Why should you be elected
I believe hard working people have good reason to believe the economy and our political system haven’t been working for them. True, our economy has recovered from the brink of disaster—but wages have not kept pace with the cost of living for most families.
I’m a “skin in the game” kind of person who doesn’t believe in hand outs, but I do believe that hard work needs to have its rewards in decent wages and benefits.
So, when I see people like my opponent supporting unlimited tax breaks for corporate bonuses, or loopholes that reward corporations when they ship jobs overseas—I know we have to fix that and instead put a priority on good schools, job training, rebuilding our infrastructure, and by enabling people to realize the rewards of their labor by ensuring equal pay for equal work and bringing down the cost of healthcare.
My parents—my dad a police officer and my mom a restaurant hostess—were able to provide for me and my nine brothers and sisters by working hard, and in the Senate I will work to restore the basic bargain that if you put in the hours, you can get ahead.
Top three priorities
My top priorities if elected all revolve around rebuilding our middle class. That means taking on a tax code that is unfair to middle class families. I don’t support any tax increases on the middle class.
1) Instead I want to close the loopholes that now incentivize companies to move jobs overseas, that allow unlimited bonus write offs for companies, and that provide billions in breaks to special interests like big oil companies.
2) I will fight to allow families to refinance college debt, and to make child care more affordable.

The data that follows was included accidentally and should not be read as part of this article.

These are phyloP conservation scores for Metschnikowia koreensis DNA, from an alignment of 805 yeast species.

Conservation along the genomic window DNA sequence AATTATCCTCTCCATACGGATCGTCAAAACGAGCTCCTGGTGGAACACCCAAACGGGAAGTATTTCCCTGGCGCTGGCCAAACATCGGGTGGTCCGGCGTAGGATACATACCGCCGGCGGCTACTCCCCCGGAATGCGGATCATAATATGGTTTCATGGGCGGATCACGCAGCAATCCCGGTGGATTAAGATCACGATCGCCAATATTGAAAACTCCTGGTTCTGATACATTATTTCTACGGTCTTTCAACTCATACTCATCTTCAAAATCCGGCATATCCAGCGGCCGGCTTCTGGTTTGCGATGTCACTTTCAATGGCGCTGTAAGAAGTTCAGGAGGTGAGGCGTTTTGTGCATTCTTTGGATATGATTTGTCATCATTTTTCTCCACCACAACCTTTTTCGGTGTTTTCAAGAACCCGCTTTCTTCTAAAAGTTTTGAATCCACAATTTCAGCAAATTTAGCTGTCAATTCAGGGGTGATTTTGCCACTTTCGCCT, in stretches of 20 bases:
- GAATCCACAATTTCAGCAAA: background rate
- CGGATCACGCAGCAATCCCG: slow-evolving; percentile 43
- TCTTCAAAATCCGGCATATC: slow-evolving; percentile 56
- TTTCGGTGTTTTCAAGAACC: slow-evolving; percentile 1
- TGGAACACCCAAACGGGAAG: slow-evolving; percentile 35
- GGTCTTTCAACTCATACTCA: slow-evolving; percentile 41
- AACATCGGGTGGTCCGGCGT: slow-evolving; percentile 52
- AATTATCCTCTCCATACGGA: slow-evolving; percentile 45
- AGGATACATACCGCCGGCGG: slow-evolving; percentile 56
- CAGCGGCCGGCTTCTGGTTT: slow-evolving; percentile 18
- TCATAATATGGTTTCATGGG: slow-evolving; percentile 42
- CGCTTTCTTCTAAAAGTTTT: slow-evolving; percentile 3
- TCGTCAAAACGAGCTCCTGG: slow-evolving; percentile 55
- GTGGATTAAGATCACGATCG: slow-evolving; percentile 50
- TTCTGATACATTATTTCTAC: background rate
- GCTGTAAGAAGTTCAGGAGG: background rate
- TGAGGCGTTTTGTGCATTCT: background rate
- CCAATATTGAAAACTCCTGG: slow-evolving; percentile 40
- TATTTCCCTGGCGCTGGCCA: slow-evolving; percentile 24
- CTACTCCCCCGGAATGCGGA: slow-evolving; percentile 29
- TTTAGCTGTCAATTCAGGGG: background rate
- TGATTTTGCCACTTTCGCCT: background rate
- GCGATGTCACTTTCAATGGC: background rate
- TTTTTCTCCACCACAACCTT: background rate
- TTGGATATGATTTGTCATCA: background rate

3) I will fight to reclaim America’s competitive edge in manufacturing and technology by expanding support for quality job training and apprenticeship programs.
Katie McGinty is the ninth of ten kids, raised in Northeast Philadelphia by a police officer and a restaurant hostess.
Ms. McGinty earned a full scholarship and studied chemistry at St. Joseph’s University and then earned her law degree at Columbia Law School.
She began her career working as a fellow in the office of then-Senator Al Gore.
After the 1992 presidential election, Katie was appointed Chair of the Council on Environmental Quality by President Clinton, and confirmed in that position by the United States Senate.
She spent time in private industry, then returned to public life as Secretary of the Pennsylvania Department of Environmental Protection under Governor Ed Rendell, the first woman to lead the $800 million organization.
Most recently, Katie served as Chief of Staff to Governor Tom Wolf.
She has spent her career working to protect the environment while creating new opportunities and jobs for Pennsylvania’s working families, and hopes to continue doing so in the U.S. Senate.